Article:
Student writer Chris Lierly covers the developments in the Russian doping scandal and how it fits into world politics.
Back in September, possibly one of the most consequential decisions in world sports history was made. Russia’s Olympic team, after an ongoing saga stretching back to 2015, was reinstated after a vote was held by the World Anti-Doping Agency (WADA). WADA agreed to allow RUSADA, Russia’s own anti-doping agency, to begin testing and monitoring Russian athletes again after a three-year ban. In exchange, the Russians were basically put on probation, but the uncovering of a years’ long plan to help their chances at the Olympics and the aftermath read like a Cold-War spy novel.
Grigory Rodchenkov, whose name will forever be linked to the biggest scandal in sports history, provided much of the evidence that gave the International Association of Athletics Federations (IAAF) the justification to partially ban the Russian team from multiple competitions in the last three years. Rodchenkov headed a drug testing lab for Rusada that has since been labeled “the heart of Russian doping” and was shut down in 2015 by WADA after reports began to leak. Rodchenkov fled to the United States after two of the former heads of RUSADA turned up dead. Once there, with the help of filmmaker Bryan Fogel, Rodchenkov began giving information to the New York Times that would eventually lead to the McLaren Report.
The McLaren Report consisted of 97 pages and accused the Russian government of using RUSADA to run a state-sponsored system of giving their own athletes banned substances and providing WADA with clean samples for testing. The fallout was catastrophic. Russia was banned from the 2018 Winter Olympics in Pyeongchang and multiple international competitions since. The final version of the report claimed that over 1,000 athletes in total were involved and that Russia used it in 30 different sports.
After all of this, WADA reinstated RUSADA without any guarantees from the Russian Sports Minister that Russia would accept the results of the McLaren Report or provide WADA with oversight authority into RUSADA’s activities.
Rodchenkov issued a dire warning, saying that “WADA must not fall prey to manipulation and false assertions from the ministry, the same arm of the Kremlin that facilitated the doping program and asserted false compliance.” The former scientist fears that allowing Russia to reenter the world sports community can only hurt the integrity of WADA and IAAF.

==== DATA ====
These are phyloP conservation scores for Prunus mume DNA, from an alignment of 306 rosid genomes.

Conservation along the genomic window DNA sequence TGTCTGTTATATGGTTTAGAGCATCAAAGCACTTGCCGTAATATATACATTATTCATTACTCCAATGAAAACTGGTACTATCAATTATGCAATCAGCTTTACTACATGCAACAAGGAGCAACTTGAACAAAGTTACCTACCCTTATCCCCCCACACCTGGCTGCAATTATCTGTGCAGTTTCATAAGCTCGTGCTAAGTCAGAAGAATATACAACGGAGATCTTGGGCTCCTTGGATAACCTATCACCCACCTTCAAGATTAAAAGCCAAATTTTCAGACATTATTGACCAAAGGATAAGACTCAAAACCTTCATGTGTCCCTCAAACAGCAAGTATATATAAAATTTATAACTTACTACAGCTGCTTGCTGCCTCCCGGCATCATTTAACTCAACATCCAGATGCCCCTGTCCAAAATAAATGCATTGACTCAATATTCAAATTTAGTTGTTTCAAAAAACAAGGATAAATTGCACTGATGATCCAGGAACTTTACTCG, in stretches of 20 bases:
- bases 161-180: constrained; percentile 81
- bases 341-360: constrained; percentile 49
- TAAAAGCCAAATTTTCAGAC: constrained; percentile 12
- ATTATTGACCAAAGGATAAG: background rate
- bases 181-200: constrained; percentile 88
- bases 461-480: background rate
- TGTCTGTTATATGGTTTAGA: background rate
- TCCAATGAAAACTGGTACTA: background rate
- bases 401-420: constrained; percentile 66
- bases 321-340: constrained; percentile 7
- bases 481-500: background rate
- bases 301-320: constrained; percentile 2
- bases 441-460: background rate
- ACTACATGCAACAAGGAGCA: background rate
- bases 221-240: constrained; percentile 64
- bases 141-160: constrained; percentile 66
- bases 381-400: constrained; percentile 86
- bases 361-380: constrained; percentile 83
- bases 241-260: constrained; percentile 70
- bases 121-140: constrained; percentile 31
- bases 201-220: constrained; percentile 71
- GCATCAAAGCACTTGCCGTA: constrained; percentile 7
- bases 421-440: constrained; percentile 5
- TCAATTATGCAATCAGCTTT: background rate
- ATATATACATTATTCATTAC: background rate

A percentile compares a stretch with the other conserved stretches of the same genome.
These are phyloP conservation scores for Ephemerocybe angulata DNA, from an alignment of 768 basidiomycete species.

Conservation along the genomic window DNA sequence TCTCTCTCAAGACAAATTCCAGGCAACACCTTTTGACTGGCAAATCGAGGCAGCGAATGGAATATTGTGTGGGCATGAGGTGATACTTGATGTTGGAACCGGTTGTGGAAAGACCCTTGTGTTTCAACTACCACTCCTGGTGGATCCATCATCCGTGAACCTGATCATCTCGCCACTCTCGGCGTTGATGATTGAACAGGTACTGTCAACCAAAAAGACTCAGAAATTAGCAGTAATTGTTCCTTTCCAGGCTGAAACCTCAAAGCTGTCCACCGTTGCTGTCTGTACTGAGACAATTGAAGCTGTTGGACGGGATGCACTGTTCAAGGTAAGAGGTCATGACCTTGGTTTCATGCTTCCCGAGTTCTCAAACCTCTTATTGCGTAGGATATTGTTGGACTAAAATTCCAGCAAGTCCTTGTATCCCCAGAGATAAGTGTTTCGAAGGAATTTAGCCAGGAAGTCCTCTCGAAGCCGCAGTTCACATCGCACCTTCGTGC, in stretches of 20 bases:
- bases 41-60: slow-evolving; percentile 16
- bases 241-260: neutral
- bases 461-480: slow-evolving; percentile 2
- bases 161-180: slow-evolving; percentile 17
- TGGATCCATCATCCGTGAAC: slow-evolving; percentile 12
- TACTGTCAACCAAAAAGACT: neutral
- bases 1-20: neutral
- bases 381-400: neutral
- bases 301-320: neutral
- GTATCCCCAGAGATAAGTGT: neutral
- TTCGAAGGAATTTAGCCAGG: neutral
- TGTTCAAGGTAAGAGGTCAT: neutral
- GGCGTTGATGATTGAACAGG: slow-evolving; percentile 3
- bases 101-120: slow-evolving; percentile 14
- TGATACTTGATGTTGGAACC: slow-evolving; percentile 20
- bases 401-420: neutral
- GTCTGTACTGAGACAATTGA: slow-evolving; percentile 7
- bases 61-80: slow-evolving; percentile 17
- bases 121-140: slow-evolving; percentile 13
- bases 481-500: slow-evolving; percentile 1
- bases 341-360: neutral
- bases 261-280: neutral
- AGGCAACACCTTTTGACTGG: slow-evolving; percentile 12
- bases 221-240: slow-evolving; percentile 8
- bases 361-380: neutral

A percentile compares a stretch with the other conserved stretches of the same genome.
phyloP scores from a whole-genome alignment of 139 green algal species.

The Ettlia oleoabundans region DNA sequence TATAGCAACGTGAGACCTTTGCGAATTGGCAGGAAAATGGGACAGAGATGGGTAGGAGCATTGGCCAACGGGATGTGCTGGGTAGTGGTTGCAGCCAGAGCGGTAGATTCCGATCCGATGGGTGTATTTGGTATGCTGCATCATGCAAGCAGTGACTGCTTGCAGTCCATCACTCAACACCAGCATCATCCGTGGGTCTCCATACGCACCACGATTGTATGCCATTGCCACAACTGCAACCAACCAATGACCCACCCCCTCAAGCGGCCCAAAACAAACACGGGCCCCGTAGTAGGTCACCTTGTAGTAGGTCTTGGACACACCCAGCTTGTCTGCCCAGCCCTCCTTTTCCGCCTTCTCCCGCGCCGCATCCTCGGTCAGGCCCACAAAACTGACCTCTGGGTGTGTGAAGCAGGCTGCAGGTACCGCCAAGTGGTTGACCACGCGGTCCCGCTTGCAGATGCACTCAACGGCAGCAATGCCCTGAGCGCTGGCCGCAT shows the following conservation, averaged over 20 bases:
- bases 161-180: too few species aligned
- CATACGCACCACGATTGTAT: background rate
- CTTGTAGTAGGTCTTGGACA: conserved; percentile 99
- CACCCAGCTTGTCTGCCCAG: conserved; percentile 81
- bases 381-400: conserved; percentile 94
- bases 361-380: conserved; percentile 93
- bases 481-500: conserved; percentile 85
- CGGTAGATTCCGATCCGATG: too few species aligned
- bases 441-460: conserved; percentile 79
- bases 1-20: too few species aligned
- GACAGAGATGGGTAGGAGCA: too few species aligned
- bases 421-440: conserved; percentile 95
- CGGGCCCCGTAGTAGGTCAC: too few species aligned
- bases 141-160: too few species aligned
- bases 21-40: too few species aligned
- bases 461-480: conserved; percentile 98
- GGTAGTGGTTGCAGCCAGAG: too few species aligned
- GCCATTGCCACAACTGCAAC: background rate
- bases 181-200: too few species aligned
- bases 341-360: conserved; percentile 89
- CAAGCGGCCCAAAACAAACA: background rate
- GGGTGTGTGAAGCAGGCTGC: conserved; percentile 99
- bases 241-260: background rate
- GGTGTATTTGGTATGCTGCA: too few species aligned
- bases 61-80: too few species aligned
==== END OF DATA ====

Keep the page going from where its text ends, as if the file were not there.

If Russia complied with every WADA and IAAF request, that would still not be enough reason to accept the Russians back into the world sports community. Russia used a state-sponsored cheating system to rob the world of a fair Olympics, but they’ve also done much worse.
Right after the Sochi Olympics, where Russia won 29 medals, Vladimir Putin ordered the Russian military to invade part of Ukraine. In 2016, Russia embarked on a campaign of disinformation to support right-wing radicals in multiple Western elections. In a more recent case, Russian agents made multiple attacks with nerve gas in the British city of Salisbury. Russia’s leading role in the repeated gassing of Syrian civilians alone should disqualify them from any international competition.
Just like their systemic cheating in multiple Olympics, Russian atrocities on the political stage have been denied by Kremlin officials, including Putin himself. When dealing with watchdog organizations for both genocide and sports cheating, Russia usually just claims that Western countries do the same thing.
This display of cognitive dissonance, which allows Russian leaders to see no fault in their egregious actions, could have given WADA the justification for banning Russia until they are willing to comply to the harshest of terms. WADA cannot hold Russia accountable for crimes committed on the world stage. But with knowledge of them, WADA should have held Russia to an extremely harsh standard in the one area where they have jurisdiction.